In 2008, an IBM study that sought to identify “workers who are “virtually indistinguishable from others’ in terms of the value of their contributions to the workplace” was reported. (www.workitdaily.com). It’s pointed to when you Google “fungible.”
In 2020, Kara Swisher writes:
In America 2.0, we must address the changing work force and figure out a new way to formulate what an employee actually is… It begins by acknowledging after the crisis that our essential workers are, in fact, essential and not fungible.
(“How to Make America 2.0 a More Equitable Society,” NYTimes, 4-23-20)
I’ve tried to write something insouciant and witty about the notion that certain people are fungible (read “expendable” or “interchangeable”) in a society: that the elderly, the sick, the homeless, and those who work at menial jobs, for example, are candidates for culling from the herd when viral push comes to viral shove. But the ironic riffs I’ve drafted fall flat.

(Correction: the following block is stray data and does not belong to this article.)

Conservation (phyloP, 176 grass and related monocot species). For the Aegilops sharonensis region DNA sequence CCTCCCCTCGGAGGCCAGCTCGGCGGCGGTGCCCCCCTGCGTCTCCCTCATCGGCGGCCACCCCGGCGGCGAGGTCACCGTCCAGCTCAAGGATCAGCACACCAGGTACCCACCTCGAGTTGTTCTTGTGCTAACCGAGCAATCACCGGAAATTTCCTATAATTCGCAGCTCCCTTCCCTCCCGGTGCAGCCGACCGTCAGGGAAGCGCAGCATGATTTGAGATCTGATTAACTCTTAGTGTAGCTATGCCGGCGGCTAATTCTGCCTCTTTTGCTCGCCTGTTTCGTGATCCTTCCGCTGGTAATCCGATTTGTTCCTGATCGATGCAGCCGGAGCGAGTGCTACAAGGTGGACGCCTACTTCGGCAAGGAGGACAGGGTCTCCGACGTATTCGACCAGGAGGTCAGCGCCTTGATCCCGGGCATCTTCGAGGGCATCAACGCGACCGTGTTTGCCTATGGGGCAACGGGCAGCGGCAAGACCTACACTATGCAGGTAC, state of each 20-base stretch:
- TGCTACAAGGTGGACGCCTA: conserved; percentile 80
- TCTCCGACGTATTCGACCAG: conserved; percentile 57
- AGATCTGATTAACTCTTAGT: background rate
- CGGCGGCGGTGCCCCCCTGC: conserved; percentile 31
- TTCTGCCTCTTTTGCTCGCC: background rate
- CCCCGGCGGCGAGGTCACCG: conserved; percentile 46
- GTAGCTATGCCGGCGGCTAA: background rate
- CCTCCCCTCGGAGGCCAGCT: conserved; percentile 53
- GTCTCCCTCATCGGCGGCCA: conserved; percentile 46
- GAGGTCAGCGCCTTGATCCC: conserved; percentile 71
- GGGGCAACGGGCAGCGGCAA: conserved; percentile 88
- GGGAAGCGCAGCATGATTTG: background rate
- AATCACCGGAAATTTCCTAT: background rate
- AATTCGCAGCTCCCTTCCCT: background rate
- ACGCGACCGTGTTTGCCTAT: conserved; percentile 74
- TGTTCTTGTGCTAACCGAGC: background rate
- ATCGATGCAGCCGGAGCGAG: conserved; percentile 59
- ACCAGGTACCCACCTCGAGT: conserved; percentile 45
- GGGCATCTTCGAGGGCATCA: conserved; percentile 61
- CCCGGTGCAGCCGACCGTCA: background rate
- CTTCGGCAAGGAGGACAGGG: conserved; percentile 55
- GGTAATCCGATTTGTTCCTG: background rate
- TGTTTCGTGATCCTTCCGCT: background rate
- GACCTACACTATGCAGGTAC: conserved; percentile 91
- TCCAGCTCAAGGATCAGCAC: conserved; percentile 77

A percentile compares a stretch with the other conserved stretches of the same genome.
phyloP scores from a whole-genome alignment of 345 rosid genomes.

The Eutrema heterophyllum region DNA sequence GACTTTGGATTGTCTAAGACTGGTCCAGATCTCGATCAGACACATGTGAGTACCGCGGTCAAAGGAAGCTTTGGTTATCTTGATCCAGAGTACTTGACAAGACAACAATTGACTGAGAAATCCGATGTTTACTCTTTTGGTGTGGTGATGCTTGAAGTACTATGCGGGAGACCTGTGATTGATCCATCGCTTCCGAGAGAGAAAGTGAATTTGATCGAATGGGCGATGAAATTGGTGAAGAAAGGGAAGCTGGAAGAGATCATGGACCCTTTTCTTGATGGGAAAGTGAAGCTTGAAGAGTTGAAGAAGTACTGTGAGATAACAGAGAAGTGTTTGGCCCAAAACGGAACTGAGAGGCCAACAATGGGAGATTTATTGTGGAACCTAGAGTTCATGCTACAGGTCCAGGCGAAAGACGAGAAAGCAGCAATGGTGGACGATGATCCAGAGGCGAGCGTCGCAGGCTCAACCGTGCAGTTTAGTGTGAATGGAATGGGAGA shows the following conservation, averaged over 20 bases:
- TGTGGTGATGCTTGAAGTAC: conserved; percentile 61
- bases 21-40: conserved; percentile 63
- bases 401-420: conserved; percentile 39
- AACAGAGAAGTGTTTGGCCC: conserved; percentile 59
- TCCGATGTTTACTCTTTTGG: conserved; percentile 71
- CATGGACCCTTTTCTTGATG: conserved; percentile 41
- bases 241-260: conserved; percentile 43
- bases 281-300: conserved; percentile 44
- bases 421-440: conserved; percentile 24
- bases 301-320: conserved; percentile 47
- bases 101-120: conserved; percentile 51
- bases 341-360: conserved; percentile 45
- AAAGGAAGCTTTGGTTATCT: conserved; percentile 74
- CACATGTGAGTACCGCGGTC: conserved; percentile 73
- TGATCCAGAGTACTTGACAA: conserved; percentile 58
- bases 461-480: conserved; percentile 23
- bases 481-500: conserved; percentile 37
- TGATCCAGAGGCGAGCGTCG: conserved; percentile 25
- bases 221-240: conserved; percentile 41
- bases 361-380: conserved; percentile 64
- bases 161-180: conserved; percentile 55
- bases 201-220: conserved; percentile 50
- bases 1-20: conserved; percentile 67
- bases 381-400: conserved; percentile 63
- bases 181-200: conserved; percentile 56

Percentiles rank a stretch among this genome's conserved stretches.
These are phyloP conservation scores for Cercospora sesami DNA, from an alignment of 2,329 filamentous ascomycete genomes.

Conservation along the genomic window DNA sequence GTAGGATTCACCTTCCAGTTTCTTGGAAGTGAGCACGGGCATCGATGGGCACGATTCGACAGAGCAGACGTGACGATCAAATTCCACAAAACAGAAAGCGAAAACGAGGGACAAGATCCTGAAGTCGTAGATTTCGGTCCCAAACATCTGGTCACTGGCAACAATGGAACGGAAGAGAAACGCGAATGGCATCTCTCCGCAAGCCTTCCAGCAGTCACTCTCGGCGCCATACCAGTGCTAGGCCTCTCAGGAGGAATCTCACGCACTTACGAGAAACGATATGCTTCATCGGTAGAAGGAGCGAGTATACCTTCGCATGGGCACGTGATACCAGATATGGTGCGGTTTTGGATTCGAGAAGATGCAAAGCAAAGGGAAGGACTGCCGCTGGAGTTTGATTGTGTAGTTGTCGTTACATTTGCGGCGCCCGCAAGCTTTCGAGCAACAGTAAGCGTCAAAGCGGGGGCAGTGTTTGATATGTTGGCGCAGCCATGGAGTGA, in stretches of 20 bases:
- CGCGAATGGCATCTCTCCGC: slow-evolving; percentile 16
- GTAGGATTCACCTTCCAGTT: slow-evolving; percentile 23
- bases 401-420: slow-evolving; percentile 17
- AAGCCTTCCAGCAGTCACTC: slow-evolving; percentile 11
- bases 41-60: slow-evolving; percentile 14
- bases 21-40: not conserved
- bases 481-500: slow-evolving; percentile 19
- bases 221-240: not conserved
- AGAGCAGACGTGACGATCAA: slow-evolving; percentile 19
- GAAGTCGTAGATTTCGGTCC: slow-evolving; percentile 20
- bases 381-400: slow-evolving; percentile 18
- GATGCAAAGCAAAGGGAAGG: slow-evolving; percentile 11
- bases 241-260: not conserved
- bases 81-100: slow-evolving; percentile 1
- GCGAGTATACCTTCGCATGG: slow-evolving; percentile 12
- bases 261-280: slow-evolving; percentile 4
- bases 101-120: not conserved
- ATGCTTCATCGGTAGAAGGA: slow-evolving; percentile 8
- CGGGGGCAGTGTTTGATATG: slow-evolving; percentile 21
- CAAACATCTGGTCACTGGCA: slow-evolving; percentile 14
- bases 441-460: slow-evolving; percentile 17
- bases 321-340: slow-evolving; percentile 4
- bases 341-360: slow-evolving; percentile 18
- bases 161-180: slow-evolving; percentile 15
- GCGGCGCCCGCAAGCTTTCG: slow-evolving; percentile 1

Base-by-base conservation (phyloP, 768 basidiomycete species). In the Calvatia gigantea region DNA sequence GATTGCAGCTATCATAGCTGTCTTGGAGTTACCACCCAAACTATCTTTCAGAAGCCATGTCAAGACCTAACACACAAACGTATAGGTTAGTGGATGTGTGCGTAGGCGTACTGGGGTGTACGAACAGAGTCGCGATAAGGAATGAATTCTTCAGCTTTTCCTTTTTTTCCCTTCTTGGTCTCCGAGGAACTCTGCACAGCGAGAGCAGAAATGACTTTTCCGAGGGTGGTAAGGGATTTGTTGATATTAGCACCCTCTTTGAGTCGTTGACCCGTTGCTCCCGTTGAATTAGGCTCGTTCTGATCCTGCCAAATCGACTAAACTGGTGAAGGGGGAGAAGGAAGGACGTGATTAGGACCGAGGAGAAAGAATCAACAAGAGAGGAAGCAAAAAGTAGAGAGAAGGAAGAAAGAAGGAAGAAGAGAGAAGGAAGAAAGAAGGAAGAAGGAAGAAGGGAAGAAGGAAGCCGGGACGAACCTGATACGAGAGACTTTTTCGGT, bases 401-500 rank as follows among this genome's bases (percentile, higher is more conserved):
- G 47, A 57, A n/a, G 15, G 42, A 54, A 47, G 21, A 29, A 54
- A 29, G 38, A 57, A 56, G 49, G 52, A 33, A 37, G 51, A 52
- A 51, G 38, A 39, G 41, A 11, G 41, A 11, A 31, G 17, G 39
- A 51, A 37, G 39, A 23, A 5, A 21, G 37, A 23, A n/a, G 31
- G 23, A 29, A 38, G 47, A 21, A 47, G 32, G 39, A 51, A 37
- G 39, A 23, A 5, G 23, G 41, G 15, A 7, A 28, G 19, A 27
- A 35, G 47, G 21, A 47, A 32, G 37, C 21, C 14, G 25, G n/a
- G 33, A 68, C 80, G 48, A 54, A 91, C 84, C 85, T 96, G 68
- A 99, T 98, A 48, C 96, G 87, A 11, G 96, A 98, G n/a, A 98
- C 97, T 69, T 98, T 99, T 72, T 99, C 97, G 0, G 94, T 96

Lt. Governor Dan Patrick’s fatuous fusillade that older Texans should cheerfully re-mingle and risk corona-death for the sake of re-inflating the economy is horrifying, pure and simple.
Rightly considered, who isn’t fungible in a pinch? The person that matters to me most right now isn’t a Bolsonaro or a Putin or a Trump to mislead me; nor a David Geffen to comfort me from his yacht; nor a Franklin Graham to keep me in his thoughts and prayers; it’s my greengrocer and repairman. And my GP.
In a polity that took its piety seriously, no creature of a credible God would be dispensable to His or Her Creation. The joke the Almighty plays on the high and mighty is that, when our common need for cure, care and sustenance is in the balance, the highly placed are the ones who become highly fungible. No doubt it makes them nervous as they huddle over their calculus of how many they can inconsequentially let die.
(c)heers 2020 JMN